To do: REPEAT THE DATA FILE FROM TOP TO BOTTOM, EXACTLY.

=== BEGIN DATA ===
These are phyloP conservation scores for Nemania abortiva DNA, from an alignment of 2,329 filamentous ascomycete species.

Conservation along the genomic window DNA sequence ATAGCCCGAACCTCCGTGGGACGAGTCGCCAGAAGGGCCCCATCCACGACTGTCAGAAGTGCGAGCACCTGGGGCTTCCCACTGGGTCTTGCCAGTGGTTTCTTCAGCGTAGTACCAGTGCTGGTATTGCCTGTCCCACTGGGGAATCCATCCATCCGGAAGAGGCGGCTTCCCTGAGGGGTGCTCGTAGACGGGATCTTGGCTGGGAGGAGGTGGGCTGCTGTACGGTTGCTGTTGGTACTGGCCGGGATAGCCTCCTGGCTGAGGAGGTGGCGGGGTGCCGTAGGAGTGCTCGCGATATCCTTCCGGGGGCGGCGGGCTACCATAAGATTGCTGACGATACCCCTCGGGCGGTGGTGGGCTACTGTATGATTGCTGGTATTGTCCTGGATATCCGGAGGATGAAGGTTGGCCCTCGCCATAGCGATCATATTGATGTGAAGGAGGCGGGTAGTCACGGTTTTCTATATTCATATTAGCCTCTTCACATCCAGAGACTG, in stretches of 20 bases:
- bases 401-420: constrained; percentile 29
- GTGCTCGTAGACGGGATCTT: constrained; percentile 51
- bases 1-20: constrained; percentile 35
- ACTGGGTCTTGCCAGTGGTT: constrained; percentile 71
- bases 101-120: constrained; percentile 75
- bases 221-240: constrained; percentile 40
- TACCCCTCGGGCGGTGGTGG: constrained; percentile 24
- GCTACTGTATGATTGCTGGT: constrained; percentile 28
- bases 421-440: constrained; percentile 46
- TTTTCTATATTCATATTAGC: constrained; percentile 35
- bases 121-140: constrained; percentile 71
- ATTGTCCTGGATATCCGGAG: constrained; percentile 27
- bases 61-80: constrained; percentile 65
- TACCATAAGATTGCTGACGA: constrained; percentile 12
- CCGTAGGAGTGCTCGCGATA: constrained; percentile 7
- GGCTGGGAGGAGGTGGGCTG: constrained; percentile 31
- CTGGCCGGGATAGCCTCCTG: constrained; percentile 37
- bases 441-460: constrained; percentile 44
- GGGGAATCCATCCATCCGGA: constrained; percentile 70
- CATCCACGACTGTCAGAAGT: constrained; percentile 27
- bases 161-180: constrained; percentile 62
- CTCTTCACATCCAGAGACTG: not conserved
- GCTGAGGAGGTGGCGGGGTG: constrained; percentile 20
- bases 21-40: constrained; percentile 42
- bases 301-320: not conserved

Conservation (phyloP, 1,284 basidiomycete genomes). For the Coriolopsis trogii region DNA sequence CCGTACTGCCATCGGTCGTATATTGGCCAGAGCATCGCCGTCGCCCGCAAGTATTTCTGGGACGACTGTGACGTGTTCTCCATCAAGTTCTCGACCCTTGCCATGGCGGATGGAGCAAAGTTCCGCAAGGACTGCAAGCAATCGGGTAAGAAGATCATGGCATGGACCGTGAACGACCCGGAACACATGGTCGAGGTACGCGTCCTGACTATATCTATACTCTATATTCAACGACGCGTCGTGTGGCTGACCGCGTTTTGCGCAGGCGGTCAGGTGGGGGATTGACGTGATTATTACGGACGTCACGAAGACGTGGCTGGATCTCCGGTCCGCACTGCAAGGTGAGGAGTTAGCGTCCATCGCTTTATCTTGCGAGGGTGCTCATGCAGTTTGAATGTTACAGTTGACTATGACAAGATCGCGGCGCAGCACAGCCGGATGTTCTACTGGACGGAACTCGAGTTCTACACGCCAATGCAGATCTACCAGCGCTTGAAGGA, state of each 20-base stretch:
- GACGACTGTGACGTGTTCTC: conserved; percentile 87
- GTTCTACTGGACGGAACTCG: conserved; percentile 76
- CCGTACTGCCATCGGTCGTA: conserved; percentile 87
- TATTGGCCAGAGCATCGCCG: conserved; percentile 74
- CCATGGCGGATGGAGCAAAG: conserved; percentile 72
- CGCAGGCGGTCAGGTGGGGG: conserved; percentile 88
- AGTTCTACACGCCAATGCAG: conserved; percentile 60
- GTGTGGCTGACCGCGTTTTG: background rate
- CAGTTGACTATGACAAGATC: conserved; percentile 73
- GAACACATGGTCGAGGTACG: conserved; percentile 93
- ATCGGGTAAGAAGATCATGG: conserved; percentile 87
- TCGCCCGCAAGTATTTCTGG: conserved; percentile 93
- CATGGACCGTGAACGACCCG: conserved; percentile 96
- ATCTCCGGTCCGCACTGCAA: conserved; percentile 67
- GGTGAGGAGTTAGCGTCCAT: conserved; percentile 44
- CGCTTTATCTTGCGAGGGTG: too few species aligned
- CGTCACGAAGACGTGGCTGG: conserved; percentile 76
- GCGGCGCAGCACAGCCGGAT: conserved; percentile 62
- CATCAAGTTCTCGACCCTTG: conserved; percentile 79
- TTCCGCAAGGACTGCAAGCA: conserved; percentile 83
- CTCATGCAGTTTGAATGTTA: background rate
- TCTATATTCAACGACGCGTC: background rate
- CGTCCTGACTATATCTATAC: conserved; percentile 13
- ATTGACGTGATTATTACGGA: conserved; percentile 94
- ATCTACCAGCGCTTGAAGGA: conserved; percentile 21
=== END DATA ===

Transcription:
These are phyloP conservation scores for Nemania abortiva DNA, from an alignment of 2,329 filamentous ascomycete species.

Conservation along the genomic window DNA sequence ATAGCCCGAACCTCCGTGGGACGAGTCGCCAGAAGGGCCCCATCCACGACTGTCAGAAGTGCGAGCACCTGGGGCTTCCCACTGGGTCTTGCCAGTGGTTTCTTCAGCGTAGTACCAGTGCTGGTATTGCCTGTCCCACTGGGGAATCCATCCATCCGGAAGAGGCGGCTTCCCTGAGGGGTGCTCGTAGACGGGATCTTGGCTGGGAGGAGGTGGGCTGCTGTACGGTTGCTGTTGGTACTGGCCGGGATAGCCTCCTGGCTGAGGAGGTGGCGGGGTGCCGTAGGAGTGCTCGCGATATCCTTCCGGGGGCGGCGGGCTACCATAAGATTGCTGACGATACCCCTCGGGCGGTGGTGGGCTACTGTATGATTGCTGGTATTGTCCTGGATATCCGGAGGATGAAGGTTGGCCCTCGCCATAGCGATCATATTGATGTGAAGGAGGCGGGTAGTCACGGTTTTCTATATTCATATTAGCCTCTTCACATCCAGAGACTG, in stretches of 20 bases:
- bases 401-420: constrained; percentile 29
- GTGCTCGTAGACGGGATCTT: constrained; percentile 51
- bases 1-20: constrained; percentile 35
- ACTGGGTCTTGCCAGTGGTT: constrained; percentile 71
- bases 101-120: constrained; percentile 75
- bases 221-240: constrained; percentile 40
- TACCCCTCGGGCGGTGGTGG: constrained; percentile 24
- GCTACTGTATGATTGCTGGT: constrained; percentile 28
- bases 421-440: constrained; percentile 46
- TTTTCTATATTCATATTAGC: constrained; percentile 35
- bases 121-140: constrained; percentile 71
- ATTGTCCTGGATATCCGGAG: constrained; percentile 27
- bases 61-80: constrained; percentile 65
- TACCATAAGATTGCTGACGA: constrained; percentile 12
- CCGTAGGAGTGCTCGCGATA: constrained; percentile 7
- GGCTGGGAGGAGGTGGGCTG: constrained; percentile 31
- CTGGCCGGGATAGCCTCCTG: constrained; percentile 37
- bases 441-460: constrained; percentile 44
- GGGGAATCCATCCATCCGGA: constrained; percentile 70
- CATCCACGACTGTCAGAAGT: constrained; percentile 27
- bases 161-180: constrained; percentile 62
- CTCTTCACATCCAGAGACTG: not conserved
- GCTGAGGAGGTGGCGGGGTG: constrained; percentile 20
- bases 21-40: constrained; percentile 42
- bases 301-320: not conserved

Conservation (phyloP, 1,284 basidiomycete genomes). For the Coriolopsis trogii region DNA sequence CCGTACTGCCATCGGTCGTATATTGGCCAGAGCATCGCCGTCGCCCGCAAGTATTTCTGGGACGACTGTGACGTGTTCTCCATCAAGTTCTCGACCCTTGCCATGGCGGATGGAGCAAAGTTCCGCAAGGACTGCAAGCAATCGGGTAAGAAGATCATGGCATGGACCGTGAACGACCCGGAACACATGGTCGAGGTACGCGTCCTGACTATATCTATACTCTATATTCAACGACGCGTCGTGTGGCTGACCGCGTTTTGCGCAGGCGGTCAGGTGGGGGATTGACGTGATTATTACGGACGTCACGAAGACGTGGCTGGATCTCCGGTCCGCACTGCAAGGTGAGGAGTTAGCGTCCATCGCTTTATCTTGCGAGGGTGCTCATGCAGTTTGAATGTTACAGTTGACTATGACAAGATCGCGGCGCAGCACAGCCGGATGTTCTACTGGACGGAACTCGAGTTCTACACGCCAATGCAGATCTACCAGCGCTTGAAGGA, state of each 20-base stretch:
- GACGACTGTGACGTGTTCTC: conserved; percentile 87
- GTTCTACTGGACGGAACTCG: conserved; percentile 76
- CCGTACTGCCATCGGTCGTA: conserved; percentile 87
- TATTGGCCAGAGCATCGCCG: conserved; percentile 74
- CCATGGCGGATGGAGCAAAG: conserved; percentile 72
- CGCAGGCGGTCAGGTGGGGG: conserved; percentile 88
- AGTTCTACACGCCAATGCAG: conserved; percentile 60
- GTGTGGCTGACCGCGTTTTG: background rate
- CAGTTGACTATGACAAGATC: conserved; percentile 73
- GAACACATGGTCGAGGTACG: conserved; percentile 93
- ATCGGGTAAGAAGATCATGG: conserved; percentile 87
- TCGCCCGCAAGTATTTCTGG: conserved; percentile 93
- CATGGACCGTGAACGACCCG: conserved; percentile 96
- ATCTCCGGTCCGCACTGCAA: conserved; percentile 67
- GGTGAGGAGTTAGCGTCCAT: conserved; percentile 44
- CGCTTTATCTTGCGAGGGTG: too few species aligned
- CGTCACGAAGACGTGGCTGG: conserved; percentile 76
- GCGGCGCAGCACAGCCGGAT: conserved; percentile 62
- CATCAAGTTCTCGACCCTTG: conserved; percentile 79
- TTCCGCAAGGACTGCAAGCA: conserved; percentile 83
- CTCATGCAGTTTGAATGTTA: background rate
- TCTATATTCAACGACGCGTC: background rate
- CGTCCTGACTATATCTATAC: conserved; percentile 13
- ATTGACGTGATTATTACGGA: conserved; percentile 94
- ATCTACCAGCGCTTGAAGGA: conserved; percentile 21